I just always think of ALL the various steps, going to look for the tile, beating myself up over which almost identical grout color, then picking it all up, lugging it inside and prob upstairs too, ALL that work and much more and then even if less invasive subfloor redo works perfectly for decades, you may have that nagging worry for decades too, "damn I should've reinforced the joists and laid new subfloor" vs comparatively small extra labor and confidence in your structure, I like sleeping soundly at night!!
 

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Discussion Starter · #7 ·
I hear you....

My plan is sister joist under new soaker tub, and block the rest of the joist together to make a sound structure.

I have time in my front foyer already and that is on #2 SYP 2x8x11 so I know the original 2x8x10 will be fine.
I also understand this is not a weekend project and I plan on this taking me at least a month moving at my pace since I am doing the work.
Will post progress as it goes along. Gutting next weekend.
 

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Discussion Starter · #8 ·
Just and update....
Looked at numerous Deflecto tools for my 2x8x10 and within specs. Tile it is...

Gutting begins next weekend. Plan is as follows:

-Gut down to studs and 3/4" T&G plank subfloor
-Sister 2x8 joist running under tub
-Block 2x8 joists at 1/3 span and 2/3 span to prevent twisting and tie into 1 sound structure
-Square and level tub framing
-Add 1/2" ply to plank subfloor, screwed or nailed every 4" on the edges, ever 6" in the field
-Plumbing, electrical next
-Install 60x32x20 acrylic Kohler Bancroft soaker tub, alcove style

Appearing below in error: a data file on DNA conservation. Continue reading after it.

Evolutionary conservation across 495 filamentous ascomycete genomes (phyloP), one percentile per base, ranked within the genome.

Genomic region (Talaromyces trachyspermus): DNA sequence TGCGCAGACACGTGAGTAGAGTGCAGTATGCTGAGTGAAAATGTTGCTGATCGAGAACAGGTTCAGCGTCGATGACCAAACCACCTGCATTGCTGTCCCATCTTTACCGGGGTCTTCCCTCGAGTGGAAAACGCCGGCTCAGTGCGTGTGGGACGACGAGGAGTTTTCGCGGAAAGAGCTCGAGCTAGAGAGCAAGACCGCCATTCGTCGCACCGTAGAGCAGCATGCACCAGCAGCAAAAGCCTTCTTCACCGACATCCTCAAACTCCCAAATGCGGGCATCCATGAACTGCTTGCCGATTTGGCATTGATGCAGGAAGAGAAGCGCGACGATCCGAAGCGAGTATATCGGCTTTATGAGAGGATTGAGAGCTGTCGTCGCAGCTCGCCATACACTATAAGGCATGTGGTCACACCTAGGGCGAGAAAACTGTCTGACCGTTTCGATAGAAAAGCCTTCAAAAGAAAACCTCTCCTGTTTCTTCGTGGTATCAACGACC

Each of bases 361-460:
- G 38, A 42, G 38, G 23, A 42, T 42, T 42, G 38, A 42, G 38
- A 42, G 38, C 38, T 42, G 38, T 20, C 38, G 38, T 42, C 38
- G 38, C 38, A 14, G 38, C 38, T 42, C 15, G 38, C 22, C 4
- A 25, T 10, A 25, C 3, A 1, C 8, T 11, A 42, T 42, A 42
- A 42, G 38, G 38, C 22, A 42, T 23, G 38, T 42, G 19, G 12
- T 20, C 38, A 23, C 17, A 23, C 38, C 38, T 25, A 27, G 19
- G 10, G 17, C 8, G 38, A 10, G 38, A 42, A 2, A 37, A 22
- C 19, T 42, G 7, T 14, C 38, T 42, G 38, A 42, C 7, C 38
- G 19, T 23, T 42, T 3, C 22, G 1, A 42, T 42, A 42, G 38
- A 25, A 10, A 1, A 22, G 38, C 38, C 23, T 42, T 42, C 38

-HardiBacker tub surround with 6mil vapor barrier behind Hardi
-Drywall, tape, spackle and sand
-DITRA the floor using Mapei poly-modified to set the DITRA, then per DITRA, Mapei Uncopuling un-modified to set the tile 12x24 on the membrane
-Using Mapei Ultraflex LFT, tile tub surround 12x24 tiles
-Niche in tub surround, likely will use Kerdi pre-made one
-Glass moasic accent strip 3/4 way up wall
-Grout with Tec Sanded grout
-Install vanity, linen cabinet, medicine cabients, toilet, fixtures, molding, finishes

I am hoping all goes to plan
 

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Discussion Starter · #9 ·
Keith's Bathroom Reno

Well we began our bathroom renovation yesterday.

Day 1 consisted of bathroom walls, demo soffit above tub area, pull all drywall nails, sister 2x8x10 joist under tub, block the rest of the joists, lay down 1/2 plywood over existing subfloor, re-frame one wall of tub area for new mixing valve, and adding stud in for extended tile area.

Tub area is as square as possibly can be and studs are all nice and level with each other.

No surprises were found. Original plank subfloor was in excellent condition. New ply subfloor has no waves to it and only slopes 1/4' over 9 feet. All in all productive day.

Next up is electrical and plumbing.